Step 6. Once I'd done a few rows of the joined-up section, I turned my attention to the gussets and sleeves. For these I switched from crochet to knooking, and chose a fairly loose stocking stitch for the gusset, then tighter stocking stitch for the sleeves. The first attempt at a sleeve went a bit wrong. I was reducing the number of stitches at a rate of one per round, which resulted in a pointed shape at the join, making a bulge in the armpit. I unravelled and started again, this time working back and forth round almost all of the sleeve, picking up an extra stitch from the gusset at the end of each row until there were none left and I could switch to working in the round. I'm not sure whether that makes sense or not - it's basically the same technique that I used for the heels when I made socks. The end result looked like this:

Armpit of the cardigan with sleeve at the top.
What looks like a seam is where I reduced the stitches.

Step 7. Shaping the sleeves involved much trying-on to determine how much I needed to reduce the rows as I went. Once I got past the elbow I did a couple of rows of stars, which was even more fiddly in knooking than in crochet. I then finished with a few rows of crochet for the cuff, for consistency with the body of the cardigan.

Step 8. After a few rows at the waist, I needed to start increasing the stitches. I measured, I calculated, I calculated some more, I largely ignored the results of the calculations, I forgot where I measured from, then the whole thing got messed up by the stars anyway. One way or another, stitches got increased by a couple per row, and stars were introduced shortly after that.

Step... ah, there's a bit I did earlier, but forgot to mention. I wanted an edging added for the buttons and buttonholes, but couldn't do this until the very end, when I'd have something to add it to. This somewhat disrupted my plan to keep going until I ran out of wool. I solved this by making up a section of buttonhole edging, unravelling it, and measuring out suitable multiples of that length of wool, which I then put aside.

Step 9. Once I'd got fed up of making stars, I put the white wool aside and carried on in blue until I ran out. This wasn't quite at the end of a row, but near enough that I felt safe pinching a bit of the reserved wool to finish it off. Front edging was then completed, leaving just this little bit of wool:

I felt quite smug to have used up my wool so precisely

Step 10. I raided Grandma's button collection for a suitable selection of buttons...

... and sewed them on.

At this point, I should have had just the collar left to do. Then I tried it on... it was way too tight. I'd known it was going to be tight, but thought the extra panels I added at the end would be enough for a comfortable fit. They weren't. I also discovered a flaw in the way I'd done the buttonholes, which was simply a row of triples. Effectively, I had a buttonhole between each two stitches and I just had to pick one that lined up with each button. That proved more difficult than I'd anticipated.

At this point it would have been very easy to get demoralised and give up. To avoid this, I quickly sought out my next door neighbour and showed her the (un)finished cardigan. She said all the right things about it being not that bad, and she was sure it wouldn't take much extra on the front edges to fix the problem, and how nice it would look when it was finished.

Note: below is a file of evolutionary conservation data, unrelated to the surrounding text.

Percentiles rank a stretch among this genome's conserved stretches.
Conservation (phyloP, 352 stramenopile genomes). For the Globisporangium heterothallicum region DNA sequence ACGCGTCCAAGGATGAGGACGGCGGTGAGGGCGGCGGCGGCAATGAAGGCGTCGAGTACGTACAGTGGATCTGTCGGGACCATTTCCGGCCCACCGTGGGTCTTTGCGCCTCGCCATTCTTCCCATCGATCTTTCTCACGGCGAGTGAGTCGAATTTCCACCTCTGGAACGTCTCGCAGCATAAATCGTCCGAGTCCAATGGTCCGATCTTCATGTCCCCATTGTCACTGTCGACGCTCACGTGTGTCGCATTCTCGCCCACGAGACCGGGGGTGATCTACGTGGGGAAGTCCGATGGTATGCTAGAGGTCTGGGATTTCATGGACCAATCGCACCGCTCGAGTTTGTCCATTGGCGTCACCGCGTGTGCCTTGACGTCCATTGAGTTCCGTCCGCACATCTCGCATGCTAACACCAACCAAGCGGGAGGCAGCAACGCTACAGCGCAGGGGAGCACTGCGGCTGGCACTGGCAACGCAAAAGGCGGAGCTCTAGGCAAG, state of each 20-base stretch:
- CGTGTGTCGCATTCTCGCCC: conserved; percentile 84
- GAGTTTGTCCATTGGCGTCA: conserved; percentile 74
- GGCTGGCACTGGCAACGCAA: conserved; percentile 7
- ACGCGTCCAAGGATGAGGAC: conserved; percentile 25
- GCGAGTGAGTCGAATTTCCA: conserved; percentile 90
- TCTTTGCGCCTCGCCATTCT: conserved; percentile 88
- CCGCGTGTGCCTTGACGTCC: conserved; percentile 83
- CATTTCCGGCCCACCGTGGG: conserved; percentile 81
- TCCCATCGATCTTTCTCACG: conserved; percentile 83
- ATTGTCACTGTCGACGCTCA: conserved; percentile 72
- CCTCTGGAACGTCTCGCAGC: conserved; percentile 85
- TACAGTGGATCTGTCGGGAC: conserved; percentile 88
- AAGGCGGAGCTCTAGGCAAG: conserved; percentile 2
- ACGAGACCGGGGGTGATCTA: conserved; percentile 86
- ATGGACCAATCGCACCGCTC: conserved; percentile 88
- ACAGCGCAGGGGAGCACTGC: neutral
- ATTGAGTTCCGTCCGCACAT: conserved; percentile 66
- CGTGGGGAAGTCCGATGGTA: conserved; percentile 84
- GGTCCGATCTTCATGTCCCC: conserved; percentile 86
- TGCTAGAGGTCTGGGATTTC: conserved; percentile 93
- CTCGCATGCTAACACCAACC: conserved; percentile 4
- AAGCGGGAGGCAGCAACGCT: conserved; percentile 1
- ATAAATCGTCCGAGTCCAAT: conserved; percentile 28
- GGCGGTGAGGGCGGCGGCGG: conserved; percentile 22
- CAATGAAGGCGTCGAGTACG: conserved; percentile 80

Thus encouraged, I went off to one of the wool shops in town to seek extra yarn. I wanted something soft for the collar, and thought it would be best to have the same yarn for the extra strips down the front, even though soft isn't ideal for buttonholes. I found some nice yarn (50/50 wool/acrylic) and asked the shopkeeper's advice on how much to get. I had in mind that two balls would probably be enough; she said four; I bought three. I actually used one and a half. I intend to take the last ball back for a refund, as a matter of principle.

Although the new yarn was thicker than what I had been using, I stuck with the same small crochet hook for the front panels, as I thought tighter stitching would probably be stronger for the buttons. I also changed the way I did the buttonholes so I wouldn't have the lining up problems that had emerged in the first attempt (which I'd unravelled and redone in plain stitch to match the other side).

For the collar I'd decided on double rib stitch and actually used knitting needles for this (larger, to suit the yarn). With knooking, rib stitch either comes out very loose, or is a right pain to do. Knooking turns out to be not such a great technique when you're switching between knit and purl stitches within the row. I found I didn't mind actual knitting as much as I'd expected. In fact, I might even go as far as to say I enjoyed it, though I did switch back to a crochet hook for the cast off.

Trying on the finished garment, I found that my neighbour was quite right - the fairly small strips I'd added made all the difference between not fitting and an excellent fit. Here I am modelling my creation in classic catalogue pose:

And here is a closer view:

I have to say, I'm absolutely delighted with how this has turned out. Not bad for a first big project, making it up as I go along, eh?